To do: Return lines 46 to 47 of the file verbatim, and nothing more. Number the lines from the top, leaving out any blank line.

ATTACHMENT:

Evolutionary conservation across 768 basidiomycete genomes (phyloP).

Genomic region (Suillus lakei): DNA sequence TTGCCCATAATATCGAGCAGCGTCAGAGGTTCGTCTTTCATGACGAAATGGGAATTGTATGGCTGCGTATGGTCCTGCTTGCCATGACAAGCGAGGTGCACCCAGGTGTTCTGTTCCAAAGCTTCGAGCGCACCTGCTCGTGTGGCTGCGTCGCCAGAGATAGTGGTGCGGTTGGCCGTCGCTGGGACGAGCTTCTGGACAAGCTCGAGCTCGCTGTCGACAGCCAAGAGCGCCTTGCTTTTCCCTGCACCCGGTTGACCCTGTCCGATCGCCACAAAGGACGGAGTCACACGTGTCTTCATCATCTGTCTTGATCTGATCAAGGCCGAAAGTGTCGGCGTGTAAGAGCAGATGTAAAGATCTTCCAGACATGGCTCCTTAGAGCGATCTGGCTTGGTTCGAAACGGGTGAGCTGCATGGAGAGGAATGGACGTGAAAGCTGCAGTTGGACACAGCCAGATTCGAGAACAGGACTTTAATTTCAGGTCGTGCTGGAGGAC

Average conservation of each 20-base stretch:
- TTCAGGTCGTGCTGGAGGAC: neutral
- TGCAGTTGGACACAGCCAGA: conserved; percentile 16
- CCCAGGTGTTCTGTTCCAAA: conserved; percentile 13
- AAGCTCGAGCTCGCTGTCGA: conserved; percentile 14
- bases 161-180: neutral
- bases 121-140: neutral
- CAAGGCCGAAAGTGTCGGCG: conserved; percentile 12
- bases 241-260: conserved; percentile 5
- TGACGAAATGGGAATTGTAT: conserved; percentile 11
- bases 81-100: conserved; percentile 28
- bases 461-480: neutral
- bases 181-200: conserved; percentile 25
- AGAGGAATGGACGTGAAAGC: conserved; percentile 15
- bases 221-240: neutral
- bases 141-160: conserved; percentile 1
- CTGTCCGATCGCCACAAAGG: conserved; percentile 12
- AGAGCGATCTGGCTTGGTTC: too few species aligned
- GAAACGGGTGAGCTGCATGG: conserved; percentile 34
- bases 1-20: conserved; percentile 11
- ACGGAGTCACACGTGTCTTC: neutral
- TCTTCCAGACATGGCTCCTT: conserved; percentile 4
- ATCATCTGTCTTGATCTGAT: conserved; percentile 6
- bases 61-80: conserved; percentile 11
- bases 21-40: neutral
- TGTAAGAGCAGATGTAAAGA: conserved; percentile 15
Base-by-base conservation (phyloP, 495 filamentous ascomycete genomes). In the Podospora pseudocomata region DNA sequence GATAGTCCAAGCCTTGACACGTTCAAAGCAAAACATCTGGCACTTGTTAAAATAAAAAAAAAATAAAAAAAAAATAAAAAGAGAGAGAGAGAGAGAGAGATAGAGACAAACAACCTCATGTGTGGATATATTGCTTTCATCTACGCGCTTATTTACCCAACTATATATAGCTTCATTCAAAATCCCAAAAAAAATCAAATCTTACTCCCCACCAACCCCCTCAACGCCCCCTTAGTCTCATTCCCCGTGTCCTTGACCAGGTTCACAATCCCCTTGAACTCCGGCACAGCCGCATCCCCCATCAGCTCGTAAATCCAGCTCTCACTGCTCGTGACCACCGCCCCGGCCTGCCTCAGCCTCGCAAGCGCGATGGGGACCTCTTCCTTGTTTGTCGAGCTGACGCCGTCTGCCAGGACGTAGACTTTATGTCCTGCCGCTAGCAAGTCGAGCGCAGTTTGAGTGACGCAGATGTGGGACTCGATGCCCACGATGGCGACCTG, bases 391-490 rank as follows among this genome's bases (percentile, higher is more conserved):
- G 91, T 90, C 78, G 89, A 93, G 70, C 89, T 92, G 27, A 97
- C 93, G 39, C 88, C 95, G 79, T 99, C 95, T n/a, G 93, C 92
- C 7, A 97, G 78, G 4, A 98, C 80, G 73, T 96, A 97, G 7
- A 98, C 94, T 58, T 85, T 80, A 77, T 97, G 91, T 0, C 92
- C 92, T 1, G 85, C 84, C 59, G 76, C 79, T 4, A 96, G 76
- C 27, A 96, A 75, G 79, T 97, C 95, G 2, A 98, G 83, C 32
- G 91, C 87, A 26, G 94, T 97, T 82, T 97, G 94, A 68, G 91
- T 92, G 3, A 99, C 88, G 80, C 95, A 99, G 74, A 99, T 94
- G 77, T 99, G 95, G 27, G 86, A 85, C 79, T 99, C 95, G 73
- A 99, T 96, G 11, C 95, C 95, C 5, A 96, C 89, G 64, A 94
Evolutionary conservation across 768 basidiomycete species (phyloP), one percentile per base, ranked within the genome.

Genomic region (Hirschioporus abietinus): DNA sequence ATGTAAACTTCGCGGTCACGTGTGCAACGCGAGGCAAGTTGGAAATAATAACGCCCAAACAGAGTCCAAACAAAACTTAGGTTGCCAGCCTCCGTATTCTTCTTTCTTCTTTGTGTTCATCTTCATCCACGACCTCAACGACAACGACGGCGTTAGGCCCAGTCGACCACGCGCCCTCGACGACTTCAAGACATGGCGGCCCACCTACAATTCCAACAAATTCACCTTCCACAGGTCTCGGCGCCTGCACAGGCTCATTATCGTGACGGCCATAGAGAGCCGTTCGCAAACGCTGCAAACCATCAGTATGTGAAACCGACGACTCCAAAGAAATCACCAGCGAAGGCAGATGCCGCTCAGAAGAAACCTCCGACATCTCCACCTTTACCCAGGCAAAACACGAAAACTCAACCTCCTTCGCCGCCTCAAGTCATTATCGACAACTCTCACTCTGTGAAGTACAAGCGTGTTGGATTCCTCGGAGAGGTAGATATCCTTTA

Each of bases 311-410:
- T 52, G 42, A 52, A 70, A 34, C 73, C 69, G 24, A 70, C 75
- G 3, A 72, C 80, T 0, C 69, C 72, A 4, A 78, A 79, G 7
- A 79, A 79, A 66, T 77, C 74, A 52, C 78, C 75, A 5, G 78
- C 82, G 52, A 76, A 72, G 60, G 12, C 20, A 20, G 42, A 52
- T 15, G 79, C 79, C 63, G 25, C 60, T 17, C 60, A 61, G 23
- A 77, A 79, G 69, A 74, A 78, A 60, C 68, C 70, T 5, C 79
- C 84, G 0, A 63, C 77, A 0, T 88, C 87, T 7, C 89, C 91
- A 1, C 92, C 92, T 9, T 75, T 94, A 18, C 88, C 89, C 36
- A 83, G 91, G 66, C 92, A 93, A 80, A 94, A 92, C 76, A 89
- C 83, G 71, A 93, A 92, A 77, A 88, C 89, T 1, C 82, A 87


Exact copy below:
- C 82, G 52, A 76, A 72, G 60, G 12, C 20, A 20, G 42, A 52
- T 15, G 79, C 79, C 63, G 25, C 60, T 17, C 60, A 61, G 23